[open-humanities] Open Shakespeare Paper
open-shakespeare at okfn.org
Fri Mar 9 15:34:12 UTC 2012
I've just finished a short draft proposal for an article on Open
Shakespeare. I intend to submit it to an upcoming Shakespeare Yearbook
issue on digital Shakespeares, and it can be no longer than 200 words.
Any feedback would be very welcome. (particularly, @Jonathan - do you
have any tips for getting this kind of article accepted?)
***The Evolution of Shakespeare Texts Online: Readers and Users***
In 1999, Darcy Dinucci announced the “first glimmerings of Web
2.0”. Now, at a time when the internet is more than ever what Tim
Berners-Lee called the “Read/Write Web”, this paper asks how this
broad shift in conceptions of the online medium has effected the
presentation of Shakespeare’s texts in particular.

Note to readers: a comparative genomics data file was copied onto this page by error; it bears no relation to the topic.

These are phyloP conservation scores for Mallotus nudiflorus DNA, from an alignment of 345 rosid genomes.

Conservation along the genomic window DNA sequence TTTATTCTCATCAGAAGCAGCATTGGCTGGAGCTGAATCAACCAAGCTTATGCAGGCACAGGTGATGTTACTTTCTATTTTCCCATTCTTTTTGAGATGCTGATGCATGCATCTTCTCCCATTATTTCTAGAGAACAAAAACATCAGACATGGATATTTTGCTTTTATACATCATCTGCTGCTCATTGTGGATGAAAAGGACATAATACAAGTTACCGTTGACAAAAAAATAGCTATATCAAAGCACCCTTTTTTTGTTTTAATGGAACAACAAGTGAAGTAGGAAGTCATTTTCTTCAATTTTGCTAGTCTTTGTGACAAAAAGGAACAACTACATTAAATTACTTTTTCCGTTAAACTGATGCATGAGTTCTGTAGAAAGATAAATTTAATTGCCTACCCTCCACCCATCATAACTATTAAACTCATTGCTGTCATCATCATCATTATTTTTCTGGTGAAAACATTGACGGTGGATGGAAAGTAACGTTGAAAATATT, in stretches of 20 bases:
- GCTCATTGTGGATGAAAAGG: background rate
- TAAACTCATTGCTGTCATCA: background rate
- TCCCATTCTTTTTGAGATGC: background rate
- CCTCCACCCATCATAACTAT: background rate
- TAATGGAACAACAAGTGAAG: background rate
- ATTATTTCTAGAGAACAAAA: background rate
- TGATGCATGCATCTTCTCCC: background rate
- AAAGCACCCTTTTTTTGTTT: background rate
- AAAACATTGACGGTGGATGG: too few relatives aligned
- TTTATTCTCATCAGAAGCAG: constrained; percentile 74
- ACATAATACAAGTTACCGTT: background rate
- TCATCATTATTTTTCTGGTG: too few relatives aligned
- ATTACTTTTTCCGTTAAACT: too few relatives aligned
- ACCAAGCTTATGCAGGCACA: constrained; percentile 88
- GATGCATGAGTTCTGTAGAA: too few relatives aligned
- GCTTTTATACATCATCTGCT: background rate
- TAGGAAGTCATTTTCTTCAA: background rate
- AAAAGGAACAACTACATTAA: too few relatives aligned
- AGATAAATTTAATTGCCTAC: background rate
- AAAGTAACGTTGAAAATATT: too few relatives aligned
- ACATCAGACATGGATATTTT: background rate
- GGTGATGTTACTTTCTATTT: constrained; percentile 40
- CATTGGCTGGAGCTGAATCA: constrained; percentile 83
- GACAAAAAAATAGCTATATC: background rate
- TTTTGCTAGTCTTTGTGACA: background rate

An analysis of four websites – Project Gutenberg (1971), the Internet
Shakespeare Editions (ISE, 1999), Open Source Shakespeare (2003), and
Open Shakespeare (2007)– will form the backbone of my discussion.
To Project Gutenberg’s public domain texts, Open Source Shakespeare
adds a concordance and other means with which the user can manipulate
the work; like Gutenberg, the ISE project provides texts, but goes
further with the addition of reputable, peer-reviewed annotations;
like the ISE, Open Shakespeare also includes annotations, but these
can be contributed by anyone, identifiably or anonymously.
In each case, and with relation to questions of copyright, textual
reliability, service usability, trustworthiness and more, I intend to
show the limits and advantages of these online editions of
Shakespeare. Beyond this, I will ask to what extent visitors to these
websites are best characterised as users or readers; in other words,
to what extent does the activity of reading still structure such
online experience of Shakespeare’s texts?
The original call for contributions here:
Have a good weekend,
Open Literature Working Group Coordinator
Open Knowledge Foundation
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